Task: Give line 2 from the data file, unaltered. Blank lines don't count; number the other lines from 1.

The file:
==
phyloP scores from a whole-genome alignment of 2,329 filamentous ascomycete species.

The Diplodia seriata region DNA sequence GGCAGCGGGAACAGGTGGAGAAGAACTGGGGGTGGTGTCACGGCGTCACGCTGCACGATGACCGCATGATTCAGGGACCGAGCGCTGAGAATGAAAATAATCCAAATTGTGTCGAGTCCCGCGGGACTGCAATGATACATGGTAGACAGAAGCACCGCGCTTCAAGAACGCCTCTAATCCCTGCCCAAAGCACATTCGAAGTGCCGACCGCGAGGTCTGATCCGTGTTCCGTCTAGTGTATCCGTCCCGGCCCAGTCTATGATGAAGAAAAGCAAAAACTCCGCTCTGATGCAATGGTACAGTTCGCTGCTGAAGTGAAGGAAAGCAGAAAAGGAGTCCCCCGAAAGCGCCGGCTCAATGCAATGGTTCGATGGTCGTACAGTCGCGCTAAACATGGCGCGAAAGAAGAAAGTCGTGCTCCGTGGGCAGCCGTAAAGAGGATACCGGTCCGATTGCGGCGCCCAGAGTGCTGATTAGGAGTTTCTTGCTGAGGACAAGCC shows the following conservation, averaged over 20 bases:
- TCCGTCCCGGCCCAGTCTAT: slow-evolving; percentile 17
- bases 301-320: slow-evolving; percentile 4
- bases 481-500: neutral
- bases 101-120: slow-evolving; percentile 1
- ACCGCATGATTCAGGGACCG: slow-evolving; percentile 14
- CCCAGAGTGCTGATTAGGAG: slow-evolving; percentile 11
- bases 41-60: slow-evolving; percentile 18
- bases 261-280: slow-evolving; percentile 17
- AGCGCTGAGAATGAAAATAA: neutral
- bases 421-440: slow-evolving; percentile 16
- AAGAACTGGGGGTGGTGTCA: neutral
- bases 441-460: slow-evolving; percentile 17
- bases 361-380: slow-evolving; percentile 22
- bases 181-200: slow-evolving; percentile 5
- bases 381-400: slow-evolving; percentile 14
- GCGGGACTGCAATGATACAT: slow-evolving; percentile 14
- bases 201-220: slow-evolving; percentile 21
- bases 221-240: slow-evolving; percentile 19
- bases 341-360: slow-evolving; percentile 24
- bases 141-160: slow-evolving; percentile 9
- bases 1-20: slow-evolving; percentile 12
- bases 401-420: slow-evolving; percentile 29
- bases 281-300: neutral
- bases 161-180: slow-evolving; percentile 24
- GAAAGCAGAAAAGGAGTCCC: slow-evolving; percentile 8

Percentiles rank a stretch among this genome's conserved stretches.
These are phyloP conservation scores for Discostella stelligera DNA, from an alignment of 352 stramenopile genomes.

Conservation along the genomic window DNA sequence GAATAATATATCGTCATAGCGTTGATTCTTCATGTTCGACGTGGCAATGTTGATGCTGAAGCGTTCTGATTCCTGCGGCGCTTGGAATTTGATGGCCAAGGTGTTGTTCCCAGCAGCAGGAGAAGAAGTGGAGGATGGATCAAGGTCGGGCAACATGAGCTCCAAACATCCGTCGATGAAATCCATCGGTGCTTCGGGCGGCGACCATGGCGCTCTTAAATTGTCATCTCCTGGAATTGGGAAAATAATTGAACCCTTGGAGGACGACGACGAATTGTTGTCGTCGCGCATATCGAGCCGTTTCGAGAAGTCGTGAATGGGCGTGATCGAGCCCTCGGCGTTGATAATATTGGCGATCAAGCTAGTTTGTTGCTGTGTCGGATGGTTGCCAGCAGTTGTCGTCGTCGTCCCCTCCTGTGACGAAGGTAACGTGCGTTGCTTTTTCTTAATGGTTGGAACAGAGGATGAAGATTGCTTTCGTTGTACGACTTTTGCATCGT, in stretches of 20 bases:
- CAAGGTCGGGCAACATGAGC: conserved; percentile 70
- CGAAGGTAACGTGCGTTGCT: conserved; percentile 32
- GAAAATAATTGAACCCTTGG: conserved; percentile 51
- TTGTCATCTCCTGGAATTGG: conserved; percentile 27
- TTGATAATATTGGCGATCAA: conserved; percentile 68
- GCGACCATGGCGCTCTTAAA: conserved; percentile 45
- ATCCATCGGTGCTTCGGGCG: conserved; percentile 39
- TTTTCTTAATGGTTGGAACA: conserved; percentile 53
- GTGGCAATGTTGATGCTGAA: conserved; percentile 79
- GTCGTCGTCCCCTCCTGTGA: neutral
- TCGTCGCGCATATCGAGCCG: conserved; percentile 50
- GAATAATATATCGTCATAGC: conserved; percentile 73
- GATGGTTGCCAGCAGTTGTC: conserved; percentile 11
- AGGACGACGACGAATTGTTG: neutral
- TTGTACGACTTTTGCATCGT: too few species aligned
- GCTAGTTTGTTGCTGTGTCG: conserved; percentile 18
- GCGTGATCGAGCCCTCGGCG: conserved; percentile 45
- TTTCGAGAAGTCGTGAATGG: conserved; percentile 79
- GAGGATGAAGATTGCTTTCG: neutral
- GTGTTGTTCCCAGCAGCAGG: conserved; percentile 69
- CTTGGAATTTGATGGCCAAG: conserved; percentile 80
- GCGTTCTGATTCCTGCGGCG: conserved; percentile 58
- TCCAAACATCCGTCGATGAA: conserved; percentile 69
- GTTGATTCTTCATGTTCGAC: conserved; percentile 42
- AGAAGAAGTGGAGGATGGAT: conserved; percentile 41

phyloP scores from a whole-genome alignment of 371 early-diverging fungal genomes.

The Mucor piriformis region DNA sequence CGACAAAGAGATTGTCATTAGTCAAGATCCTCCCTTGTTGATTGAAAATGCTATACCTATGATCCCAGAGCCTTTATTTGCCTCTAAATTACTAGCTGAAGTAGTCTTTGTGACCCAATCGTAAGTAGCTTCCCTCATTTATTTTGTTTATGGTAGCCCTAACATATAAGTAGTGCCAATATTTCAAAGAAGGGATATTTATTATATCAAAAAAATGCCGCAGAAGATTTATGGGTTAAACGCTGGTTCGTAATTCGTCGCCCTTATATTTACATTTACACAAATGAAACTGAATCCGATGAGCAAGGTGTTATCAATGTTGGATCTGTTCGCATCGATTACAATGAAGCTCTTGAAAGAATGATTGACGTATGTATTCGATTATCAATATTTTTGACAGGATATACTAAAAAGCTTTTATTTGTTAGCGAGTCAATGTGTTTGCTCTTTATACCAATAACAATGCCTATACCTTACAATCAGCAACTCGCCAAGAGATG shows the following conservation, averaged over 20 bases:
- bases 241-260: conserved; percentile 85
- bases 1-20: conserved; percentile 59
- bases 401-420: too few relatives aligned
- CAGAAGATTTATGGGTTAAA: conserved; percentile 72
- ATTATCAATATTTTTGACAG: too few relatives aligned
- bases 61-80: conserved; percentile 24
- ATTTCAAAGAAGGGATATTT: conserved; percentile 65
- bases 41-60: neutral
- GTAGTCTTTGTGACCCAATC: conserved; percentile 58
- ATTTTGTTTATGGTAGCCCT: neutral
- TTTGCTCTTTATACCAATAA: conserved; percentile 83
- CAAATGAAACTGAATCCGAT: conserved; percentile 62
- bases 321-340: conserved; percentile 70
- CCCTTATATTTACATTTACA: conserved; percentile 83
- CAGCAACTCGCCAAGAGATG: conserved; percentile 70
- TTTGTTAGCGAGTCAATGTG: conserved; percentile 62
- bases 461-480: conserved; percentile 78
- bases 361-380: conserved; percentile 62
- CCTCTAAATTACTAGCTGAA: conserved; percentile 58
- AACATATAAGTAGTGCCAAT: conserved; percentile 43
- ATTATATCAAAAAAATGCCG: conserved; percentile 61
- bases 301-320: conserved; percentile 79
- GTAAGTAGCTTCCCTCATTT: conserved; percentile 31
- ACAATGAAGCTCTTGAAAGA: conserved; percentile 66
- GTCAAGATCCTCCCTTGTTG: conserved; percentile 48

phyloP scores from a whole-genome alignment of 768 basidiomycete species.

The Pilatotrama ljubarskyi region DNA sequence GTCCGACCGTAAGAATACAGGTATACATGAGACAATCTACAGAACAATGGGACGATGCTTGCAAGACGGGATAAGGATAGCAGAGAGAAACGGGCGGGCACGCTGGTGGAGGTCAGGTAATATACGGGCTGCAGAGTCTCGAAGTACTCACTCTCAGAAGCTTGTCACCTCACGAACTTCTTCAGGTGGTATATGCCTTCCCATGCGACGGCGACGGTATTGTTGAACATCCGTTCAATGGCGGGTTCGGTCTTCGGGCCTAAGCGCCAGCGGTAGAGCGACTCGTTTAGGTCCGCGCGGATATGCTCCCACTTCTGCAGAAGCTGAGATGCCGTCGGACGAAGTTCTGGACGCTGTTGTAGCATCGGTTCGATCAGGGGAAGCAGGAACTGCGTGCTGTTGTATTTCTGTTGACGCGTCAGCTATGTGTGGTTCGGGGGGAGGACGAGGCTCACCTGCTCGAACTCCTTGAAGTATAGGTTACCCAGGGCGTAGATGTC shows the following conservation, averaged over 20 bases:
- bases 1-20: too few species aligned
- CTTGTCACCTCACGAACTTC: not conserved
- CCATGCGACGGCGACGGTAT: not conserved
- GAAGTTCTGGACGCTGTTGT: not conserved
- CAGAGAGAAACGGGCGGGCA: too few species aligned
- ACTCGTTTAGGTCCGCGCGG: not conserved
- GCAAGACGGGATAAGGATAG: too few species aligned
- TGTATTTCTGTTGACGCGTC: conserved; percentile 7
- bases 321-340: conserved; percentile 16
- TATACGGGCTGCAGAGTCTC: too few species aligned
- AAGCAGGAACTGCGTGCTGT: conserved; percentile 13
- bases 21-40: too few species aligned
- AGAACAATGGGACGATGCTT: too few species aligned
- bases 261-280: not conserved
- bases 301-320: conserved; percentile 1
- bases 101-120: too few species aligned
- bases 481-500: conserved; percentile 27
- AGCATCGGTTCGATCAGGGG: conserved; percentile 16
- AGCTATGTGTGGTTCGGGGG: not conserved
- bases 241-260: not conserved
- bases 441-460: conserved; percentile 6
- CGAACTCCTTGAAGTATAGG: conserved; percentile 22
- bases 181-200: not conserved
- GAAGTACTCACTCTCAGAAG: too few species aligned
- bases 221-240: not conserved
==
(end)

The Diplodia seriata region DNA sequence GGCAGCGGGAACAGGTGGAGAAGAACTGGGGGTGGTGTCACGGCGTCACGCTGCACGATGACCGCATGATTCAGGGACCGAGCGCTGAGAATGAAAATAATCCAAATTGTGTCGAGTCCCGCGGGACTGCAATGATACATGGTAGACAGAAGCACCGCGCTTCAAGAACGCCTCTAATCCCTGCCCAAAGCACATTCGAAGTGCCGACCGCGAGGTCTGATCCGTGTTCCGTCTAGTGTATCCGTCCCGGCCCAGTCTATGATGAAGAAAAGCAAAAACTCCGCTCTGATGCAATGGTACAGTTCGCTGCTGAAGTGAAGGAAAGCAGAAAAGGAGTCCCCCGAAAGCGCCGGCTCAATGCAATGGTTCGATGGTCGTACAGTCGCGCTAAACATGGCGCGAAAGAAGAAAGTCGTGCTCCGTGGGCAGCCGTAAAGAGGATACCGGTCCGATTGCGGCGCCCAGAGTGCTGATTAGGAGTTTCTTGCTGAGGACAAGCC shows the following conservation, averaged over 20 bases: